Reviewed by Viga Boland for Readers' Favorite
Crocodile Chamber by Gayendra Abeywardane is a short, but most intense and unusual read, and is definitely not for everyone. Readers who will be drawn to Crocodile Chamber aren’t afraid of dark stories. They are readers who enjoy reflection that intellectualizes and explores…even if it involves stirring up painful memories in the writer, and possibly the reader. The readers who will most understand where Gayendra Abeywardane is coming from, and what he is getting at, are those who have experienced mind-shattering trauma, and know how hard it is to rise above anger and pain without killing those who have inflicted it.
Abeywardane’s protagonist is one of those people. As a child, Amila witnessed the murder of his mother by a frightening man of great power, whom young Amila trusted in Sri Lanka. Now grown, but with the painful knowledge of who murdered his mother locked inside him…telling authorities wasn’t an option…he struggles daily against the hatred and anger consuming him. He fights the anger by fighting others, not to win but to simultaneously punish and strengthen himself. And when finally he does come face to face again with Desarath, readers turn pages wondering what Desarath will do to him or he will do to Desarath.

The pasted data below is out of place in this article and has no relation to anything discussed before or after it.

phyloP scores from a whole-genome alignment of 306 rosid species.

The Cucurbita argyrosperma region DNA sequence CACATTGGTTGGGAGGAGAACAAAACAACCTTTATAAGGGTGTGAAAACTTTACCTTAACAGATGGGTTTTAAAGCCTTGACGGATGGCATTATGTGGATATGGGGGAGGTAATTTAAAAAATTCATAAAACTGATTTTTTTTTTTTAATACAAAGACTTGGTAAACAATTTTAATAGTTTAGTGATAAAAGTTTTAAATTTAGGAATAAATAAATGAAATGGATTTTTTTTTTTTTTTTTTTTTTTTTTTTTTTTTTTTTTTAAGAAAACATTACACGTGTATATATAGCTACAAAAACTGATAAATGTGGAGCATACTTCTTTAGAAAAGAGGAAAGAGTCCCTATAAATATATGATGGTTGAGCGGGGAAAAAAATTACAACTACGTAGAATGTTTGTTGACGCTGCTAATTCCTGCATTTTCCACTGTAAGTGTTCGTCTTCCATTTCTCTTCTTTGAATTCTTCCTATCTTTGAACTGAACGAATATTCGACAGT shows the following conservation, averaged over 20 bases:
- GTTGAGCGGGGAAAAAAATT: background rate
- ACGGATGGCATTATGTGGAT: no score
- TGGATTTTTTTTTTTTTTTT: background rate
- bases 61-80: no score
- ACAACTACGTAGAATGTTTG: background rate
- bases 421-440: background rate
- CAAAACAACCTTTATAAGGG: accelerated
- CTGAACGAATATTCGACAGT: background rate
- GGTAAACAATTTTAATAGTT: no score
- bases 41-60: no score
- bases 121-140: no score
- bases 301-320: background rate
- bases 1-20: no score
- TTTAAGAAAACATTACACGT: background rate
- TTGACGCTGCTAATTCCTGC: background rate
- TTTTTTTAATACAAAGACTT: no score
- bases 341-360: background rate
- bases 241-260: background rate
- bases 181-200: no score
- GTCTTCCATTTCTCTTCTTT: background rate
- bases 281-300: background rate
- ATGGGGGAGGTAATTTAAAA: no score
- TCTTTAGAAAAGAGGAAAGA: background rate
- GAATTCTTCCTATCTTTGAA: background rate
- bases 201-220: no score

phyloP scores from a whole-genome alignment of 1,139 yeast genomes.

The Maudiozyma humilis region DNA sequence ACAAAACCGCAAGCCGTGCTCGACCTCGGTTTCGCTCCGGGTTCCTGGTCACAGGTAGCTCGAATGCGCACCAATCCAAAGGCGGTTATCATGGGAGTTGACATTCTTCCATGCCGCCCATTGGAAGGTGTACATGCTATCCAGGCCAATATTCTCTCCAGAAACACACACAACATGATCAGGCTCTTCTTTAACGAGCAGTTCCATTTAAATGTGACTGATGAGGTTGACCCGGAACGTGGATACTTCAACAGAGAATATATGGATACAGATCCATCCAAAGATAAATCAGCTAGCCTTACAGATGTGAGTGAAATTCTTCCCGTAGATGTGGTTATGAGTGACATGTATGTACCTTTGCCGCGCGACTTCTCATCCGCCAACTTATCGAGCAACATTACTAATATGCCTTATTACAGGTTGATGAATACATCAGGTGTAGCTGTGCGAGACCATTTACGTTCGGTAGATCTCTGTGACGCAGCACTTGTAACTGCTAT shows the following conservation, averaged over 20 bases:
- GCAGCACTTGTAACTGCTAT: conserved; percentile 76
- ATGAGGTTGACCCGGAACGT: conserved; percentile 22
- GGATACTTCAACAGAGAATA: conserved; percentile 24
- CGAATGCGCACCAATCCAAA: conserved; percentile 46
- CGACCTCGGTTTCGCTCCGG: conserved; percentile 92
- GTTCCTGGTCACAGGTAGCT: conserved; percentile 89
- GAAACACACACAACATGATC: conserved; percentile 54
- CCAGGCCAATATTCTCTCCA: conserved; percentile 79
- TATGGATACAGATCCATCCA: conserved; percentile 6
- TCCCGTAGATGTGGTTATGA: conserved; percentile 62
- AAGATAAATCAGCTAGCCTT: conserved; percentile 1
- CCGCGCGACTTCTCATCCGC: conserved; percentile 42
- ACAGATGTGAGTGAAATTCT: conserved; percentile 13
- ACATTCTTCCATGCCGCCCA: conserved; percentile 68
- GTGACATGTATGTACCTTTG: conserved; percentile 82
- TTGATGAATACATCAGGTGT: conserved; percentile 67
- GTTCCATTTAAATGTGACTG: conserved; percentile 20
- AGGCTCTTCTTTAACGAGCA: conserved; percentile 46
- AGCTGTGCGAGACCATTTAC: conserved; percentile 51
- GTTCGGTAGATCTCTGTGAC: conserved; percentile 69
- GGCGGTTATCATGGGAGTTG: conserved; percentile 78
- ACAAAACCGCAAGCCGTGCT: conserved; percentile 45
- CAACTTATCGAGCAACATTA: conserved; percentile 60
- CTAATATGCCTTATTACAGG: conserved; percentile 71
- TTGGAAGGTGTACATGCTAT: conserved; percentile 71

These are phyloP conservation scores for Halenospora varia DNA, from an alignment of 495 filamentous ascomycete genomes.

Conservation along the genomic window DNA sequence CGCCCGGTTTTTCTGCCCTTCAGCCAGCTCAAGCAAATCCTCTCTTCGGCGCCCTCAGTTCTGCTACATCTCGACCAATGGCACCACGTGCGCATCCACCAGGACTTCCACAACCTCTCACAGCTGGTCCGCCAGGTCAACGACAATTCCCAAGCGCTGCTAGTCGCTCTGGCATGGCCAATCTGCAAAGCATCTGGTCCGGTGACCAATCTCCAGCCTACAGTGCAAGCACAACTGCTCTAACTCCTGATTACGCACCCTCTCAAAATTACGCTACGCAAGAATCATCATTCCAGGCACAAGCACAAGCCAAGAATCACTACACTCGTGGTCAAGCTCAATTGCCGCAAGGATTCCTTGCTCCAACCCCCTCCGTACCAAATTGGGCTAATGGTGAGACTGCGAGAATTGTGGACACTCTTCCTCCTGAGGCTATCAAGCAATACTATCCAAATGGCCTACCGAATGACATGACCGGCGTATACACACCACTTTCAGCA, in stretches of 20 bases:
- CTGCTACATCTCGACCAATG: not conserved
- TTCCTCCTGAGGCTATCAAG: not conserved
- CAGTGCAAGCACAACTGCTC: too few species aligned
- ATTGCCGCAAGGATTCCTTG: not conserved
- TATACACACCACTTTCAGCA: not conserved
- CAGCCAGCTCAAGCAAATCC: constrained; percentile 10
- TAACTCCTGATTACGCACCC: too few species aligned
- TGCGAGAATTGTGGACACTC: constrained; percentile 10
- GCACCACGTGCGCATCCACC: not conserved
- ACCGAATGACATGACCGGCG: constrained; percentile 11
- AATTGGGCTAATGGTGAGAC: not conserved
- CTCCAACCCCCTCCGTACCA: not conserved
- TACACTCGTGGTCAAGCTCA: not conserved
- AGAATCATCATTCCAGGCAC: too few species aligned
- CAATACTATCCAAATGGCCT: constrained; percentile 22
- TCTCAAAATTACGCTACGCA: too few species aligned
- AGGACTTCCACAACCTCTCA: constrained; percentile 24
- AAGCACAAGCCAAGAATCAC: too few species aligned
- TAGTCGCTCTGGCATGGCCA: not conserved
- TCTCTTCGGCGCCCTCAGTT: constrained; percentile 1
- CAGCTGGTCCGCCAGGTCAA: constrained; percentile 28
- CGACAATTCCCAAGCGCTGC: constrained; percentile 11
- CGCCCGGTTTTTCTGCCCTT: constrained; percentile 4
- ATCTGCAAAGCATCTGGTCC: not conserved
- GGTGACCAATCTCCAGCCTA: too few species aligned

Crocodile Chamber is classified as a fiction novella. But given how closely Amila’s background and current location mirror that of the author - Amila hails from Colombo, Sri Lanka and now lives in Australia - as does Gayendra Abeywardane, one cannot help but think Crocodile Chamber is based on true events in the author’s past. According to the author’s website, writers such as Chuck Palahniuk and Neil Gaiman have been an immense inspiration in his creative journey into finding his own author’s voice. He certainly has done that with Crocodile Chamber. Read it if you dare.